3. Leigh Lundin

    That’s tantamount to saying Hitchcock directed romantic comedy fluff. Wait, early on Hitchcock did direct romantic comedy fluff!

  4. Barb.

    My favorite Poe story has always been (and it’s also one of the funniest of his tales) “The Angel of the Odd”.

  5. samper

    Barb: “The Angel of the Odd” is great fun. Parts of it read like a vaudeville act.

    Leigh Lundin: I believe that Hitchock’s early movies were never just fluff–like Poe, he was using fluff to disguise the sinister.

  6. Jeffrey A. Savoye

    Most of Poe’s intial stories were a mixture of homage and parody. The fact that he was never able to get a publisher for his Tales of the Folio Club, as originally conceived, meant that tales ended up appearing separately, and without the context for which they were intended. People tended to take very seriously what Poe only meant as half-serious.

  7. David Nowak

    I’m not convinced by the argument. Some of his stories certainly have elements of parody in them, but are still intensely psychological dramas. I would argue still that many of his works are designed to inquire into psychological iniquities, loss, and everything else Poe is famous for, and specifically not humour in the way that the writer of the article intends. I take as my example The Mystery of Marie Rogêt. The article could refer to a few of Poe’s seriously taken works with an argument, but by no means his entire opus, as Susan Amper arguments. I generally loathe those entirely generalising arguments.

    If this argument were to be seriously applied to Poe’s opus, it should probably be restricted to his supernatural works. All of his detective and adventure fiction (the Dupin series, Gold Bug etc.) don’t fit the fundamental Blackwood letter style. Same goes for poems (obviously) and goofs (except they are still goofs, just open about it.) But then it seems that you have to exclude a large number of his works in order to apply the parodies argument.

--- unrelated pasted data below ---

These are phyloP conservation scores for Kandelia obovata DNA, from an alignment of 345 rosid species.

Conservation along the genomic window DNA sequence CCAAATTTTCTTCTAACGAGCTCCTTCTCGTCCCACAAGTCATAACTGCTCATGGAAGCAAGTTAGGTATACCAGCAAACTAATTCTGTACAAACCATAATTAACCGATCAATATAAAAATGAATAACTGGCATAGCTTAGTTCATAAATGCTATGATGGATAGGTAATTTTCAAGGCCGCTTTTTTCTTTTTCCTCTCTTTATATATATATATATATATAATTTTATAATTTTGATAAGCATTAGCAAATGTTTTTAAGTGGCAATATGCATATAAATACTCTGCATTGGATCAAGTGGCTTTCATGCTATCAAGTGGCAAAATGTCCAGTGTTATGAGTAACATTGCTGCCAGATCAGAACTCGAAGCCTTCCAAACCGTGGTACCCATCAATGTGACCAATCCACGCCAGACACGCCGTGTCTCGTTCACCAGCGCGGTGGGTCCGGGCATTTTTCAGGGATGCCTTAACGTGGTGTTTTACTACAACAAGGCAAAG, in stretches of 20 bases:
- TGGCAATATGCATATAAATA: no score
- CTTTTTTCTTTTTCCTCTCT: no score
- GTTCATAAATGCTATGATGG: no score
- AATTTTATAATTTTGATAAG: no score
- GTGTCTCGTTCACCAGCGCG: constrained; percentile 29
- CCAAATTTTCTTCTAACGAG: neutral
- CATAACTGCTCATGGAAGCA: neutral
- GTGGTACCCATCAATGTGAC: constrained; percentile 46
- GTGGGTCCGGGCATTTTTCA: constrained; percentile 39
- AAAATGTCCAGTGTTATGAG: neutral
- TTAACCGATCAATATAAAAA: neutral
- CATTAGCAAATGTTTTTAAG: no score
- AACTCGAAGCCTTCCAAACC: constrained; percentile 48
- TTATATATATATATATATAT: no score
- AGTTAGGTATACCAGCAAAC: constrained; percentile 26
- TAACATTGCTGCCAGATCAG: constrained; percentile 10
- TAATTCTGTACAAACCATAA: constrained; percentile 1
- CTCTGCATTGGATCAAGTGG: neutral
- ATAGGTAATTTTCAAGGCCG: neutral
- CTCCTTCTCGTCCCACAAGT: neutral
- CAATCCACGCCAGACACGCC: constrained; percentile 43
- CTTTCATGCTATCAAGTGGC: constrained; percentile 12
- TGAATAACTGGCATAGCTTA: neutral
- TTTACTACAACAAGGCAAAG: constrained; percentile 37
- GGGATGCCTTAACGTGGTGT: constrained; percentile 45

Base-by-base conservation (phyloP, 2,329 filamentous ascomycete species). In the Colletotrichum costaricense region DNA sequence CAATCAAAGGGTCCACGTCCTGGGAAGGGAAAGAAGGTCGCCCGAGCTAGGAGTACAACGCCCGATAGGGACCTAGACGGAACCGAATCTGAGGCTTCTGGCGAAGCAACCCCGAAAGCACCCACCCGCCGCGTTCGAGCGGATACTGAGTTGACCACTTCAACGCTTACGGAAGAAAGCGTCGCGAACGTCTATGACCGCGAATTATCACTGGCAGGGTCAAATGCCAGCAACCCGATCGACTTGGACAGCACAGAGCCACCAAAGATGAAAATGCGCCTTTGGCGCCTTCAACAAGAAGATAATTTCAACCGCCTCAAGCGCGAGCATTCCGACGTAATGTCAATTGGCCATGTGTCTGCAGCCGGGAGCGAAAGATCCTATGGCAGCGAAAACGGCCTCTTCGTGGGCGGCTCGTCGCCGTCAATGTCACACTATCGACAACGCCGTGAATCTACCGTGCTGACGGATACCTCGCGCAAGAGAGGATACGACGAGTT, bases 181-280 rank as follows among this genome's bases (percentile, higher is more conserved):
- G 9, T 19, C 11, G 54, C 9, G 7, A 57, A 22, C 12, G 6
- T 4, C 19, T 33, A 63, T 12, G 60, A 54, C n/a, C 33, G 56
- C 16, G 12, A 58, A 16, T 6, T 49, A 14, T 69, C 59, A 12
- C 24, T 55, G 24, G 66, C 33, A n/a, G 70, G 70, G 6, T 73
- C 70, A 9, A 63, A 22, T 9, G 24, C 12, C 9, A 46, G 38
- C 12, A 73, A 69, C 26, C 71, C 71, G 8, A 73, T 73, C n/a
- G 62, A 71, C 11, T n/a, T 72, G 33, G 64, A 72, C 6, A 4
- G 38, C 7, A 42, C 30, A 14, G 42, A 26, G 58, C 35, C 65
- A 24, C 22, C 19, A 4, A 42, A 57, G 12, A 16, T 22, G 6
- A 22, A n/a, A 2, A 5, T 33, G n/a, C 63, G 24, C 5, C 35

However, Poe was generally verbous and allusive in those works one must concede are not parodies, and not just in order to invent parodies in the Blackwood style. There is a distinction to be made between the level of formulaic verbousity, esotericism, etc. found in his openly parodic tale A Predicament, and that of The Fall of the House of Usher. I think that’s important to note. I also think it provides a strong argument (that I feel the author of the article perhaps would have done better to subscribe to) that Poe wanted to distinguish his psychological experiments in horror fiction from the formulaic Blackwood articles that he satirised in A Predicament. Ultimately, I feel there is a definite difference between the poetry of tales such as The Oval Portrait and Ligeia, as opposed to the open formula to openly comic A Predicament.

  8. Rob

    I think it’s important to really consider the primary motivator here -money- to truly respect the argument. After receiving a 50$ award for ‘Ms. Found in a Bottle’ early in his literary career,a large portion of the dark “gothic” literature was EA’s way of trying to re-live a peak -a euphoric high fueled by success-in an otherwise impoverished/sickly life.

  9. s.amper

    Poe was not writing dark “gothic” literature–he was making fun of it.

  10. john a.b.c. smith

    what a load of shite. it takes a truly unsubtle mind to imagine that the imp of the perverse cannot be comical as well as “dark,” or “melancholy,” as you put it (you cannot seem to be able to define that against which you rail, which might be a sign that you’re out of your depth), by turns or even at the same time.

  11. Cassio Leite

    I always tought of Usher as a kind of scientific cautionary tale about endogamy disguised as horror story. The House (and its lord) is the weakened family name/blood/lineage. Do you think too farfetched?